After cutting a man’s throat during a caravan robbery, Aballay looks in the eyes of the victim’s terrified son, and something breaks down inside of him. Scared of himself, from that moment on the criminal gaucho decides to follow the lesson from the Stylites, penitent mystics who purged their sins by climbing to a column and never come down: he gets on his horse willing to stay up there forever. The years go by turning him into a sort of saint before the eyes of the town people, but the memory of the eyes of that kid won’t leave him as he knows they will come for him to get their revenge. Just like in the short story of the same title Antonio Di Benedetto wrote while imprisoned during the military dictatorship, Aballay goes deep into the wild history of 19th century Argentina embodying the definitive local western: one that joins American Far West with our bloody cinematographic gaucho genre, from Gaucho Nobility to Favio’s Juan Moreira, with Pampa bárbara and Fregonese also hovering over the horizon. –Mar del Plata International Film Festival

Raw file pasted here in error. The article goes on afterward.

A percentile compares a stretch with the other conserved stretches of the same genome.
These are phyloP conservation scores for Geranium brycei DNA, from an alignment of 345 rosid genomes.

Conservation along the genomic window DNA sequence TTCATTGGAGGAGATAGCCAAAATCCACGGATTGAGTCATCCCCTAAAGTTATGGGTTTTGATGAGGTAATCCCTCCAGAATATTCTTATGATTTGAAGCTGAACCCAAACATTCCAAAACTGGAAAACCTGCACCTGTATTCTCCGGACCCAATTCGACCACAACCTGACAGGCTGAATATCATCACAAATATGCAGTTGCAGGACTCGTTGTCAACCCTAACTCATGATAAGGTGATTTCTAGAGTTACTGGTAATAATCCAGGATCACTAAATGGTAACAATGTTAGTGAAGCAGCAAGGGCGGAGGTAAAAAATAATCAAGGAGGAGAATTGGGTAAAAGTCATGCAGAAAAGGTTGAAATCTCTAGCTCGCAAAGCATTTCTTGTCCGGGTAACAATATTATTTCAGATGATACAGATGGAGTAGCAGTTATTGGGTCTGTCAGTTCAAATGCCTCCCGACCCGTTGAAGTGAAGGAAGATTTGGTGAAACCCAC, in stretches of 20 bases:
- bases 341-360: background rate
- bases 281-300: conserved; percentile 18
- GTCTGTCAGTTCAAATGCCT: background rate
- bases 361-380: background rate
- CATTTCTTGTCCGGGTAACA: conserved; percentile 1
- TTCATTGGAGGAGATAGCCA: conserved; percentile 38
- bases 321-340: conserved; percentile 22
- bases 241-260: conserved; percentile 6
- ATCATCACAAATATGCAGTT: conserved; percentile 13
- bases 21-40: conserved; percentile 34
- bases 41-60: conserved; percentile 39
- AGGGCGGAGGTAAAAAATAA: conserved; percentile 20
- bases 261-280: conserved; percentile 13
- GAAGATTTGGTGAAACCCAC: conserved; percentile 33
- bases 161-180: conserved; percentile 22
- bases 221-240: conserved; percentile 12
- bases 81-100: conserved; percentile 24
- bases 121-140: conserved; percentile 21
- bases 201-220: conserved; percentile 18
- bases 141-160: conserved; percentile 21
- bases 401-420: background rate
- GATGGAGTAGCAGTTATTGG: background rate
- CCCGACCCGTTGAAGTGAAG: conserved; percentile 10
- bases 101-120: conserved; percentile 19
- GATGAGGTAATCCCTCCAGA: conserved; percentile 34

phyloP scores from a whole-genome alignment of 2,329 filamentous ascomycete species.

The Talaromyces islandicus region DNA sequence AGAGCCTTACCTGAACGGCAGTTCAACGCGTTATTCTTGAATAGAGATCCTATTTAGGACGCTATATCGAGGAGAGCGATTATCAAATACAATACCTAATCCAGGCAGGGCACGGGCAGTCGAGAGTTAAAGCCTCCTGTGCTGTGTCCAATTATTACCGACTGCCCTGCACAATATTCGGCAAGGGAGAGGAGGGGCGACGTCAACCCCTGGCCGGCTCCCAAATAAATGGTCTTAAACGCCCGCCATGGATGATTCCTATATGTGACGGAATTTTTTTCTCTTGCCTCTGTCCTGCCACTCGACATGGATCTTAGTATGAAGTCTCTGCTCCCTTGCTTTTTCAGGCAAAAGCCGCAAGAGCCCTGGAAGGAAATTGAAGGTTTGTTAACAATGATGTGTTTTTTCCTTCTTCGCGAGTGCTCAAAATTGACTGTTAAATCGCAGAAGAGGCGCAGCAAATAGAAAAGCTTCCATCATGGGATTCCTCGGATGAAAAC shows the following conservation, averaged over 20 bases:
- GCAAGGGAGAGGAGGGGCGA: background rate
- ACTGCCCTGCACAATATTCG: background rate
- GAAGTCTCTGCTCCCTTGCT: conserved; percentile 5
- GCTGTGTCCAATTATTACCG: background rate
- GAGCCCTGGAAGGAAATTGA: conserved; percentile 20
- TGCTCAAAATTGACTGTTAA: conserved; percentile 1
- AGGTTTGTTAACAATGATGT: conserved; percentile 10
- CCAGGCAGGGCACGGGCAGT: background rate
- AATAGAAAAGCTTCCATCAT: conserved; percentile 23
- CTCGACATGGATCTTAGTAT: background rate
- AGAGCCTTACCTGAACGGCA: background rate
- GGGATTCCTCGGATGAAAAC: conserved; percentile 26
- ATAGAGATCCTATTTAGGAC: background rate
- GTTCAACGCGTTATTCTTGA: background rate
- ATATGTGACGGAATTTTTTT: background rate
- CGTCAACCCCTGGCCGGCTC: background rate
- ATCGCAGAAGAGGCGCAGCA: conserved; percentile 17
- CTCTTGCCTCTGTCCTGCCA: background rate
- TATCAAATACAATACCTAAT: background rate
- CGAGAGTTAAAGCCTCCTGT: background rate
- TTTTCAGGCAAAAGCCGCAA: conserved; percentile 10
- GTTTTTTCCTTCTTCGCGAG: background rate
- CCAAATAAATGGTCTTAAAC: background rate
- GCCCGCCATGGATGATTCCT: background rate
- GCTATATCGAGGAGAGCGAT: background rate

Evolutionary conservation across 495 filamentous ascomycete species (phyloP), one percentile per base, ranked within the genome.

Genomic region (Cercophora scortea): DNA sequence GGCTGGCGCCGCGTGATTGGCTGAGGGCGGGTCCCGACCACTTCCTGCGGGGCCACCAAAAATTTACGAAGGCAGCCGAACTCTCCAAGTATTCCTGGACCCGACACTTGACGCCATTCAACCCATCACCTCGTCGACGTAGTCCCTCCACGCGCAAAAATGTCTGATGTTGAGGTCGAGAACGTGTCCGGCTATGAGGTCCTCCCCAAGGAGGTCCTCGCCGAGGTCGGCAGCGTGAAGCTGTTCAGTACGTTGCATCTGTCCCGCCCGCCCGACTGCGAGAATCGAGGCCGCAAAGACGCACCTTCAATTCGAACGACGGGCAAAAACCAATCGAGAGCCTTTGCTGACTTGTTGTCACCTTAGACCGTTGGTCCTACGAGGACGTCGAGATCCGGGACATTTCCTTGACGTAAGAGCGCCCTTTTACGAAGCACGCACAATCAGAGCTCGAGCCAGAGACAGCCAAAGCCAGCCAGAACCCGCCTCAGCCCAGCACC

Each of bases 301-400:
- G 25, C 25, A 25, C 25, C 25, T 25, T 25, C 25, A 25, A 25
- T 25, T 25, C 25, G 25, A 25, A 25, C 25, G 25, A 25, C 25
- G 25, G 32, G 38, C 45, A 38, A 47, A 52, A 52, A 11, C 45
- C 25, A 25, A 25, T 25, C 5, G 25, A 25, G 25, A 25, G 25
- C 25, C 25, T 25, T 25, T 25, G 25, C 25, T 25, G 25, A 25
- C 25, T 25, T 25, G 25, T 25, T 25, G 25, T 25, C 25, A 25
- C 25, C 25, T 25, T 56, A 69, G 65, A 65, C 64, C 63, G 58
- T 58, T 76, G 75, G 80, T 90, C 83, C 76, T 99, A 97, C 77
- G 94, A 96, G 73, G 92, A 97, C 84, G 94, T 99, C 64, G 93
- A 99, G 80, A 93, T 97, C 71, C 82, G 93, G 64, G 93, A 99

Coach robbery, murder, revenge. Reduced to archetypes, the opening is great. An antihero - one of us instead of a gunslinger. A villain turned into a saint. At times funny, often to be pitied. On the other hand, a straight political allegory on the cruel history of Argentina. But aren't all Western allegories?